Holme Moss towards Holme Moss transmitting station
|Elevation||524 m (1,719 ft)|
|Parent range||South Pennines|
Holme Moss (1,719 feet/524 m a.s.l.) is a moor in the South Pennines of England, on the border between the High Peak district of Derbyshire and the Kirklees district of West Yorkshire. Historically on the boundary between Cheshire and the West Riding of Yorkshire, it is just inside the boundary of the Peak District National Park. The moor is crossed by the A6024 road between Longdendale and Holmfirth, whose highest point is near the prominent mast of Holme Moss transmitting station.
The water seeping from the surrounding moorland Rake Dike is the source of the River Holme. Rake Dike rising from Kay Edge on the moor flows through the village of Holme and into Brownhill Reservoir, about a mile below the moor, and passes down through the Holme Valley to Huddersfield, where it flows into the River Colne. The upper part of the moor continues into Black Hill which is crossed by the Pennine Way north–south footpath.
The Holme Moss transmitting station is the highest in England and provides VHF coverage of both FM and DAB to a wide area around the transmitter including Derbyshire, Greater Manchester and West Yorkshire. When originally erected it also transmitted television signals, which travelled much further than their intended service area. They were received on the Isle of Man and in parts of the Irish Republic, mainly Dublin and Wicklow. Emley Moor (55.44°, 15.53 km) and Moorside Edge (348.22°, 11.56 km) transmitters can be seen from the location.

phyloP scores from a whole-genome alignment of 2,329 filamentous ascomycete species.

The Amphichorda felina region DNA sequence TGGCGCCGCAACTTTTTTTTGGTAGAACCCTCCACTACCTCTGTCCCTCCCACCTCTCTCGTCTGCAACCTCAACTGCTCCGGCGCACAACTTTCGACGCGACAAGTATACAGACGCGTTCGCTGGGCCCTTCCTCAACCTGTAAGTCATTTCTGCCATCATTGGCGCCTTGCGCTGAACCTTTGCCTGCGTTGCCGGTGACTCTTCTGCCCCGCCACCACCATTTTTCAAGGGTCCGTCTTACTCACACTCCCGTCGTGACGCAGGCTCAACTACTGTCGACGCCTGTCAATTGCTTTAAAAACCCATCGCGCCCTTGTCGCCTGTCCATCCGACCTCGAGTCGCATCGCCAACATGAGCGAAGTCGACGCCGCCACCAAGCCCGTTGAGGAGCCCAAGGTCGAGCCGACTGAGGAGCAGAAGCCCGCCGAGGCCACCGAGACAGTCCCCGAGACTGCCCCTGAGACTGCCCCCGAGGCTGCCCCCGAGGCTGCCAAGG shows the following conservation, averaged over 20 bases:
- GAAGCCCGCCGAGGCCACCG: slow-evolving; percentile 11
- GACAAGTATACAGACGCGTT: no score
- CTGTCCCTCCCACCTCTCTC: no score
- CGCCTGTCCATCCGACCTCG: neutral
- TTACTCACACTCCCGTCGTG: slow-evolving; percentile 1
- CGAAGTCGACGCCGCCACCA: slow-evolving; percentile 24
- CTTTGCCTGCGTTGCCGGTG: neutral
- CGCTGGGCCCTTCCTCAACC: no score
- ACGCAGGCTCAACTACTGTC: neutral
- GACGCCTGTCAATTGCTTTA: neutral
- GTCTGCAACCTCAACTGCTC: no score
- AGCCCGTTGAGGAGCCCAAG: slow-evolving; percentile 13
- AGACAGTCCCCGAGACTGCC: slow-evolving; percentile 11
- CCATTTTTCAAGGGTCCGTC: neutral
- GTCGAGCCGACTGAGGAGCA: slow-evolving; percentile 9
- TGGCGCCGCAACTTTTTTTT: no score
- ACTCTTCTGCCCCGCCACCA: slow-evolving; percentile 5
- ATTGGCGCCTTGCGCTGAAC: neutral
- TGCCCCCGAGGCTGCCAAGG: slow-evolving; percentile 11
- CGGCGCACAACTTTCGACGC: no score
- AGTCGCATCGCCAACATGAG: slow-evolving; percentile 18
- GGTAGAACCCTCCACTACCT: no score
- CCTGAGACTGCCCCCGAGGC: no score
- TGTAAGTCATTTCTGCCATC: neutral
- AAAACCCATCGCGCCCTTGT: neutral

The Holmfirth Harriers Athletics Club organise an annual "Holme Moss Fell Race" on and around Holme Moss in the summer. The race starts at Cartworth Moor cricket ground, crosses Ramsden Clough to Holme Moss, crosses and descends to Crowden before returning via Bareholme Moss, Laddow Rocks and Black Hill. It is a classic local race.
In the winter Holme Moss frequently gets a covering of snow, while the surrounding valleys do not. The top car park is a popular spot for bringing children to do sledging, or even more serious snowsports. With heavier snowfall, the road over the moor is usually the first in the area to be blocked. This is not helped by two local councils needing to keep the road clear of snow across the moor. Kirklees Highways dept will clear its side of road as far as the border with Derbyshire. Derbyshire County Council Highways Authority are responsible for clearing the southern side of the road.
To British cycling enthusiasts, Holme Moss has become synonymous with the A6024 (Woodhead Road) which crosses the moor, between the village of Holmbridge to the north and the Woodhead Reservoir to the south. The northern side in particular is one of England's best known bicycle ascents, and has acquired a reputation as among the country's more difficult climbs. It has often been used for domestic competition in British road racing and mountain biking.
Details of the climbs
Starting from Holmfirth, to the north, the climb is 7 km (4.3 mi) long, gaining 394 m (1,293 ft) in altitude, at an average gradient of 5.6%, although the penultimate kilometre is at a gradient of 11%.
From the south, the climb starts at the junction with the A628, from where it is 4 km (2.5 mi) long, with a height gain of 274 m (899 ft) at an average gradient of 6.9%.
"Le Col de Moss" bicycle race
Although not comparable in distance to the famous cols of European bicycle racing, the length and difficulty of Holme Moss relative to other British climbs has made it a frequent and popular inclusion in British races, including the Tour of Britain. For many years the (now defunct) Leeds Classic race saw internationally renowned riders (many of them, such as Bjarne Riis, veterans of the Tour de France, hence the moniker Le Col de Moss) tackling the climb.
Tour de France
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